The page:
Hiking trail with great lagoon views to debut next year
Island residents soon will have access to a new 2-mile hiking trail with spectacular views of the Indian River Lagoon and access to kayaking and wildlife.
The Oyster Bar Marsh Trail, on the river a mile south of the Moorings, will circle a 155-acre peninsula that contains a unique salt marsh and critical wildlife habitat, says David Heuberger, director of land protection at the Indian River Land Trust.
The project, which will be designed this year and built next year, is a joint venture between the Land Trust and the county.
“There will be a trail head on A1A with an informational kiosk and parking for approximately 15 cars,” says Heuberger. “Further along the trail, there will be boardwalks along edge of water and into the central wetlands, so you can see the wildlife that utilizes that habitat.”
A little further along will be “a pavilion, essentially a covered observation deck. What is special about this is the open water views. Visitors will be able to look west and southwest across lagoon at five miles of undeveloped shoreline that has already been protected by the county and the Land Trust.
“Just south of the trail is Round Island, where kayaking is very popular, and the plan is to make the pavilion a kayaking destination, possibly with a kayak launch/landing area.”
The quiet protected waters in the area between the Oyster Bar salt marsh and Round Island are one of the best places on the coast to observe manatees and dolphins and are loaded with game fish such as tarpon and sea trout.
The fish population should increase once the new project is complete.
The property was impounded – surrounded with an earthen dike – by the mosquito control district years ago, and the Land Trust is working with the mosquito control district and St. Johns River Water Management District to open the interior wetlands back up to the lagoon on a seasonal basis, restoring the area as a water purification system and nursery for game fish.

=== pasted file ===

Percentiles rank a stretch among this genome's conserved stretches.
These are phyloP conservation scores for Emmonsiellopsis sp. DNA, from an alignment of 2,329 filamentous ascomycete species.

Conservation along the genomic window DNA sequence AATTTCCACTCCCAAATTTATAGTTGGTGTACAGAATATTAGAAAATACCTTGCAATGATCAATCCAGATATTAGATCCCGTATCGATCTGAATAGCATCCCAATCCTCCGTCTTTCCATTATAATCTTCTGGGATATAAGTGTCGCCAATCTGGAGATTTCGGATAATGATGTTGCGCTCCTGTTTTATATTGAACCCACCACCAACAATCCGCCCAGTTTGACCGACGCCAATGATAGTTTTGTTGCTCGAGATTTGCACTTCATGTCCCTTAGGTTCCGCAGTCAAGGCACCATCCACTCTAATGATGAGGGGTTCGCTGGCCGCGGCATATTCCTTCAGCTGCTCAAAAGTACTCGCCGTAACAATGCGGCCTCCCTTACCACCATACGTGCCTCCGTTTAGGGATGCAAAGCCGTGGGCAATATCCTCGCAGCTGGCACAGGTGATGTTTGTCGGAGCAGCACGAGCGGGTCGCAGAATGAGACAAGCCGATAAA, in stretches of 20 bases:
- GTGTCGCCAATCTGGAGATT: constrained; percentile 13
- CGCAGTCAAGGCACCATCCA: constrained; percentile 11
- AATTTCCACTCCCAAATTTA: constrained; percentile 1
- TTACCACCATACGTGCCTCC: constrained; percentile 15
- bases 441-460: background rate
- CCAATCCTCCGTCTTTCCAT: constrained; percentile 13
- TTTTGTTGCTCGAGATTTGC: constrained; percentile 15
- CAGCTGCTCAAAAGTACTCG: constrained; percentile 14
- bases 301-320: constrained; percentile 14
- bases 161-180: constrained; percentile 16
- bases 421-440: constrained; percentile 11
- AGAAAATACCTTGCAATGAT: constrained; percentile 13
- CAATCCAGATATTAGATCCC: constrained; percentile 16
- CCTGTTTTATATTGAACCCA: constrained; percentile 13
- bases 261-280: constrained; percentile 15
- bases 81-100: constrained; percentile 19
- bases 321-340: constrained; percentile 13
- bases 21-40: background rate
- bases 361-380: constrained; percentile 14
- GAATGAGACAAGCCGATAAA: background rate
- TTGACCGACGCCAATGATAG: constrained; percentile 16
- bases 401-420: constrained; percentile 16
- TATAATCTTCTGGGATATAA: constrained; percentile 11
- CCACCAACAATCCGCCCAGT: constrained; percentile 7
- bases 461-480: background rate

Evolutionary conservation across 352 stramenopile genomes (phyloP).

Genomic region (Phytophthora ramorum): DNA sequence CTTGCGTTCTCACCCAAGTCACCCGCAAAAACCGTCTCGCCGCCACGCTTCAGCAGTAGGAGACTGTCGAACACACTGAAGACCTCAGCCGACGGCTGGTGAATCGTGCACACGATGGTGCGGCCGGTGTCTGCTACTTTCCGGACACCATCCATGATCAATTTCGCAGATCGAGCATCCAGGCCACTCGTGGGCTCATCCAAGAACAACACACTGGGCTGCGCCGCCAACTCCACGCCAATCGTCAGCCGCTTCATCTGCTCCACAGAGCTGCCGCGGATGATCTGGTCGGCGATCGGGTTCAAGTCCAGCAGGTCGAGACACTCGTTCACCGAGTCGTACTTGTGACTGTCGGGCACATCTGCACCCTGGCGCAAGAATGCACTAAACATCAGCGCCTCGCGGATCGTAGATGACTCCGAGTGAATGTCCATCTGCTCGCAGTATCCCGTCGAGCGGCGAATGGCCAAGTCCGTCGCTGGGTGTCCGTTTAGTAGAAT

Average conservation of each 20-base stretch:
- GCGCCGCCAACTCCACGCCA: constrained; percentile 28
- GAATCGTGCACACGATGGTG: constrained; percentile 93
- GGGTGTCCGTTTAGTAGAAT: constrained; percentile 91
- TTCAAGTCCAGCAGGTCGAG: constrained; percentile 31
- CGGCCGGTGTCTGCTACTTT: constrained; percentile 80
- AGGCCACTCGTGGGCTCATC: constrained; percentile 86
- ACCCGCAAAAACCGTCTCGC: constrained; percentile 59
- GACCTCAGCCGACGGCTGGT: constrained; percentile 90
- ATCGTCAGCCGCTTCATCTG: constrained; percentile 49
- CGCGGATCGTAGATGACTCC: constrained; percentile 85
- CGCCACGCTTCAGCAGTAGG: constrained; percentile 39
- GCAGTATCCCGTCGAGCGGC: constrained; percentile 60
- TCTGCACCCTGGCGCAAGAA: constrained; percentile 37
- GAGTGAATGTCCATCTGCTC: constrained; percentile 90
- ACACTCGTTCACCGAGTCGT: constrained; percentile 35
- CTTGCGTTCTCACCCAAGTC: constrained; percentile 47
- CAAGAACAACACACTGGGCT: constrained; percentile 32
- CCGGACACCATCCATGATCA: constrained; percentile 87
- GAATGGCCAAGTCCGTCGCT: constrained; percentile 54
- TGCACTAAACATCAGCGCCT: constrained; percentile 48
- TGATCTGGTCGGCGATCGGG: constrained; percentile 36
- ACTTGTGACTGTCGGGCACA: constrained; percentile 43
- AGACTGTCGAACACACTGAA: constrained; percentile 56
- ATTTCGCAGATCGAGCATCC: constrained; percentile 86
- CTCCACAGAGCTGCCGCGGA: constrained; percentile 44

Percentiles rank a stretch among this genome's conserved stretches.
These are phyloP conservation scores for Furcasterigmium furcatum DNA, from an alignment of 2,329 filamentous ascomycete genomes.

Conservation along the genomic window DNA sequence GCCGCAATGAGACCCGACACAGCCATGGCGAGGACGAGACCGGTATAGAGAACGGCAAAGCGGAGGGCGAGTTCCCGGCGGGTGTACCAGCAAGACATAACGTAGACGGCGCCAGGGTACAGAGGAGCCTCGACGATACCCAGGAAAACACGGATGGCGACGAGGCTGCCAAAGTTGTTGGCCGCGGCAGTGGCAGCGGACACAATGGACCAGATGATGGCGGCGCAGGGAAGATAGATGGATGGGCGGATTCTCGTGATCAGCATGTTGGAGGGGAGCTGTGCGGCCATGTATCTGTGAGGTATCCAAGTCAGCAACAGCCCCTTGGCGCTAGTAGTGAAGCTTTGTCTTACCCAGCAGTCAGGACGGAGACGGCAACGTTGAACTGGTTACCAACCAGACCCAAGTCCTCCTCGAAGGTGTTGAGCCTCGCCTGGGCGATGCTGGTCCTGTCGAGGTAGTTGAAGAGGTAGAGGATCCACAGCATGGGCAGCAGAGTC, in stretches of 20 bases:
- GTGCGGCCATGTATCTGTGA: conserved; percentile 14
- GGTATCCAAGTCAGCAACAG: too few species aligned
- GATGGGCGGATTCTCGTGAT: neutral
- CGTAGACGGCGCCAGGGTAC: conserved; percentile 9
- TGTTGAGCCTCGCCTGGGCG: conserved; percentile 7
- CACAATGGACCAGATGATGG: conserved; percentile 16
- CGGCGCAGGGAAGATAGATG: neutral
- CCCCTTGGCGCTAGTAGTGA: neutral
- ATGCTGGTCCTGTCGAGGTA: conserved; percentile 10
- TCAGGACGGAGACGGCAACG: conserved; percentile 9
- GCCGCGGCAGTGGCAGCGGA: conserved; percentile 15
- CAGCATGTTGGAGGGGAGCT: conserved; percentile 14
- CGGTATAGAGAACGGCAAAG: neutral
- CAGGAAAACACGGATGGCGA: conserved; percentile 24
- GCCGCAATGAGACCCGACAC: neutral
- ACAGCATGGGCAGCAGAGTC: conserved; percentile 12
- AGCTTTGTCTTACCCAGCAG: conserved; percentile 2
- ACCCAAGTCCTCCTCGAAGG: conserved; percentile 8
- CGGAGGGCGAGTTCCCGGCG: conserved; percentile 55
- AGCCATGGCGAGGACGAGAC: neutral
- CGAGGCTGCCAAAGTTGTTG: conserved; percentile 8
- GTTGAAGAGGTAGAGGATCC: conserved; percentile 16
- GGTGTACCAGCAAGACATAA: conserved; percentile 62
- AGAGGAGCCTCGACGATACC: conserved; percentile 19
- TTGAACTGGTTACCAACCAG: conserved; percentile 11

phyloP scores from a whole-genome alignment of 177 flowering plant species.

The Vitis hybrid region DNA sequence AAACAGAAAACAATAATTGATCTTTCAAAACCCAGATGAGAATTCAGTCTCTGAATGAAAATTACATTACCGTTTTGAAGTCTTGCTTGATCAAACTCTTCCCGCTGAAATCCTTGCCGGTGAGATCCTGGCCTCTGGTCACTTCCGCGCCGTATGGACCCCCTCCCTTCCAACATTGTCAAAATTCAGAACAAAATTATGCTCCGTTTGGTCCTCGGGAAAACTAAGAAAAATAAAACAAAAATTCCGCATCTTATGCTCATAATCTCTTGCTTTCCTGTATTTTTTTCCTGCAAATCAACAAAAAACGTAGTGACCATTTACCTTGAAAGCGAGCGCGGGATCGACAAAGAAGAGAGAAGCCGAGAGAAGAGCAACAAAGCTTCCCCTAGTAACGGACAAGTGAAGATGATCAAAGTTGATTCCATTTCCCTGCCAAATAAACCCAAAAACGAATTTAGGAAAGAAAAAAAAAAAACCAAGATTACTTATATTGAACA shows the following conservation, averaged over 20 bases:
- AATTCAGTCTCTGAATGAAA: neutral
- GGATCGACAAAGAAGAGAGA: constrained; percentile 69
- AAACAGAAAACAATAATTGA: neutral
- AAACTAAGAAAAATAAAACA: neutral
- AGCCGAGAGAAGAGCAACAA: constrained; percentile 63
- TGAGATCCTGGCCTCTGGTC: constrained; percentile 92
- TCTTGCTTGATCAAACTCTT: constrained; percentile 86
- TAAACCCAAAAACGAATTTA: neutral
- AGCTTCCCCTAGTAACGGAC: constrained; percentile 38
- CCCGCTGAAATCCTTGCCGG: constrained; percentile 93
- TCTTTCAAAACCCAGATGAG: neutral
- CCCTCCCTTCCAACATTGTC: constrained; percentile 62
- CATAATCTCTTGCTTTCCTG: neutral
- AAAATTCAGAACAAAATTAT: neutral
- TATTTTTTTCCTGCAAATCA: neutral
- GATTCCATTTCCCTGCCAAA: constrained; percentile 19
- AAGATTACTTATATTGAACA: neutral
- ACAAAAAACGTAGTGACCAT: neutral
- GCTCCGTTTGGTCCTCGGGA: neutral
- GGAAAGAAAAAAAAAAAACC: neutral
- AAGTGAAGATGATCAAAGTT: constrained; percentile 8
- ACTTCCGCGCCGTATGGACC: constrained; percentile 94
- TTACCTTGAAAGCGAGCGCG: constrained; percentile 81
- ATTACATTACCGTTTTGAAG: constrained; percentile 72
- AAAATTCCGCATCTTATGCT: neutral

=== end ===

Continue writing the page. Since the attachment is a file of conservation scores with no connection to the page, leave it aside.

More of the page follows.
“This is very important conservation property,” says Heuberger. “It wasn’t just purchased for a public trail. Oyster Bar Marsh is the largest impounded salt marsh on the barrier island in Indian River County. Hydrologic enhancement will improve its function as critical nursery grounds for estuarine species and foraging area for wading birds. We are very excited about those aspects of the project, too.”
Indian River County bought 96 acres at the site in 2001, using bond funds and money from Florida Communities Trust, but was not able to acquire the rest of the property needed for the trail.
The site lay fallow until 2015, when the Land Trust stepped in and bought an additional 30 acres that allowed the trail and land restoration project to go forward. Another 30 or so acres on the peninsula are still privately owned.
The county commission approved the partnership in May and Land Trust personnel met with county staff members in June to begin hammering out a memorandum of agreement.
Land Trust Executive Director Ken Grudens says the project is moving ahead smoothly, in part because the agreement crafted when the county and Land Trust created the Lagoon Greenway on the mainland is serving as a template for the current partnership.
“That one took a long time to get off the ground,” says Grudens. “But it proved to be wildly successful in the end. That is our precedent.”
The cost for the trail project – not including the cost of the land – is $350,000, according to Grudens. The Land Trust will put up $100,000, the county $250,000.
“We will take lead in design and engineering as we did with Lagoon Greenway,” Grudens says. “We’ll use our funds to hire an engineer for the parking lot and trail.”
The Land Trust will help the county apply for matching grants from Florida Inland Navigation District and Florida’s Recreational Trails Program that could defray half the county’s contribution.
“Those grants applications are due next spring and survey and design work will be finished by then in order that we have a complete design to present to FIND and Recreational Trails Program,” says Heuberger.
To date, including the Oyster Bar Marsh Trail property, the Indian River Land Trust has protected 977 acres and nearly 10 miles of lagoon shoreline.
Heuberger says the trail property is named after the abundant natural oyster bars that were present in the area when the mosquito impoundment was originally constructed in 1964.